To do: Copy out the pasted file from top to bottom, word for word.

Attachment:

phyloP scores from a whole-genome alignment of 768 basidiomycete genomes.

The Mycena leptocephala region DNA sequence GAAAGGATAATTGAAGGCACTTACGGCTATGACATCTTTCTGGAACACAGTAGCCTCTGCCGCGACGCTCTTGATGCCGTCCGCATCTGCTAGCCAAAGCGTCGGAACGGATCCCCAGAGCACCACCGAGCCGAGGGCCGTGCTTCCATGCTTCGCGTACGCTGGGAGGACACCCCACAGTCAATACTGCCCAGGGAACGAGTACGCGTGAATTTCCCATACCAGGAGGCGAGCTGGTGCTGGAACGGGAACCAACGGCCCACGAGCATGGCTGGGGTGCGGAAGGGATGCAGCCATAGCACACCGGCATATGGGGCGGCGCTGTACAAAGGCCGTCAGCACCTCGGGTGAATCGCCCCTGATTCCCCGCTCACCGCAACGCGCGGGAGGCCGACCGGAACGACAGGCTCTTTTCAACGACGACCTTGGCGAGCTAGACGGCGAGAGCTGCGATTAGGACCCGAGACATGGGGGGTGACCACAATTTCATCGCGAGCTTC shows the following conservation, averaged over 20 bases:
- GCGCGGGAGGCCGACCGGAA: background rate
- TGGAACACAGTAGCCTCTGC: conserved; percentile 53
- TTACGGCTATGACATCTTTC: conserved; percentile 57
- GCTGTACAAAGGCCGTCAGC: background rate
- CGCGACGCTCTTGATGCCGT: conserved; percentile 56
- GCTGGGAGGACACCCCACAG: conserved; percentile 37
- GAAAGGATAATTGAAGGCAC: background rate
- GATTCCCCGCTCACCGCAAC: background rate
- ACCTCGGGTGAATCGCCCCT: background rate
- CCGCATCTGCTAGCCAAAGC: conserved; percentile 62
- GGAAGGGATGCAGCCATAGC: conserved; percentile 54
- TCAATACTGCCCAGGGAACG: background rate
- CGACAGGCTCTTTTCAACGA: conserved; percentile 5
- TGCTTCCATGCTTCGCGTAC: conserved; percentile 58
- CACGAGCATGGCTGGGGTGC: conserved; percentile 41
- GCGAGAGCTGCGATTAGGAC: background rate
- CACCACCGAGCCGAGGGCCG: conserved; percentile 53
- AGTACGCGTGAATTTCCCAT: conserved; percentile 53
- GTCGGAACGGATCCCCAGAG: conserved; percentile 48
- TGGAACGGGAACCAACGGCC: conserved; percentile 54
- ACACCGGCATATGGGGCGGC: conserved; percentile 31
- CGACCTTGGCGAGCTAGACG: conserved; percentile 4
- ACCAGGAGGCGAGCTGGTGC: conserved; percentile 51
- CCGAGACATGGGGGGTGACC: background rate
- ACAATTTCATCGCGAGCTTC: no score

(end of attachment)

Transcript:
phyloP scores from a whole-genome alignment of 768 basidiomycete genomes.

The Mycena leptocephala region DNA sequence GAAAGGATAATTGAAGGCACTTACGGCTATGACATCTTTCTGGAACACAGTAGCCTCTGCCGCGACGCTCTTGATGCCGTCCGCATCTGCTAGCCAAAGCGTCGGAACGGATCCCCAGAGCACCACCGAGCCGAGGGCCGTGCTTCCATGCTTCGCGTACGCTGGGAGGACACCCCACAGTCAATACTGCCCAGGGAACGAGTACGCGTGAATTTCCCATACCAGGAGGCGAGCTGGTGCTGGAACGGGAACCAACGGCCCACGAGCATGGCTGGGGTGCGGAAGGGATGCAGCCATAGCACACCGGCATATGGGGCGGCGCTGTACAAAGGCCGTCAGCACCTCGGGTGAATCGCCCCTGATTCCCCGCTCACCGCAACGCGCGGGAGGCCGACCGGAACGACAGGCTCTTTTCAACGACGACCTTGGCGAGCTAGACGGCGAGAGCTGCGATTAGGACCCGAGACATGGGGGGTGACCACAATTTCATCGCGAGCTTC shows the following conservation, averaged over 20 bases:
- GCGCGGGAGGCCGACCGGAA: background rate
- TGGAACACAGTAGCCTCTGC: conserved; percentile 53
- TTACGGCTATGACATCTTTC: conserved; percentile 57
- GCTGTACAAAGGCCGTCAGC: background rate
- CGCGACGCTCTTGATGCCGT: conserved; percentile 56
- GCTGGGAGGACACCCCACAG: conserved; percentile 37
- GAAAGGATAATTGAAGGCAC: background rate
- GATTCCCCGCTCACCGCAAC: background rate
- ACCTCGGGTGAATCGCCCCT: background rate
- CCGCATCTGCTAGCCAAAGC: conserved; percentile 62
- GGAAGGGATGCAGCCATAGC: conserved; percentile 54
- TCAATACTGCCCAGGGAACG: background rate
- CGACAGGCTCTTTTCAACGA: conserved; percentile 5
- TGCTTCCATGCTTCGCGTAC: conserved; percentile 58
- CACGAGCATGGCTGGGGTGC: conserved; percentile 41
- GCGAGAGCTGCGATTAGGAC: background rate
- CACCACCGAGCCGAGGGCCG: conserved; percentile 53
- AGTACGCGTGAATTTCCCAT: conserved; percentile 53
- GTCGGAACGGATCCCCAGAG: conserved; percentile 48
- TGGAACGGGAACCAACGGCC: conserved; percentile 54
- ACACCGGCATATGGGGCGGC: conserved; percentile 31
- CGACCTTGGCGAGCTAGACG: conserved; percentile 4
- ACCAGGAGGCGAGCTGGTGC: conserved; percentile 51
- CCGAGACATGGGGGGTGACC: background rate
- ACAATTTCATCGCGAGCTTC: no score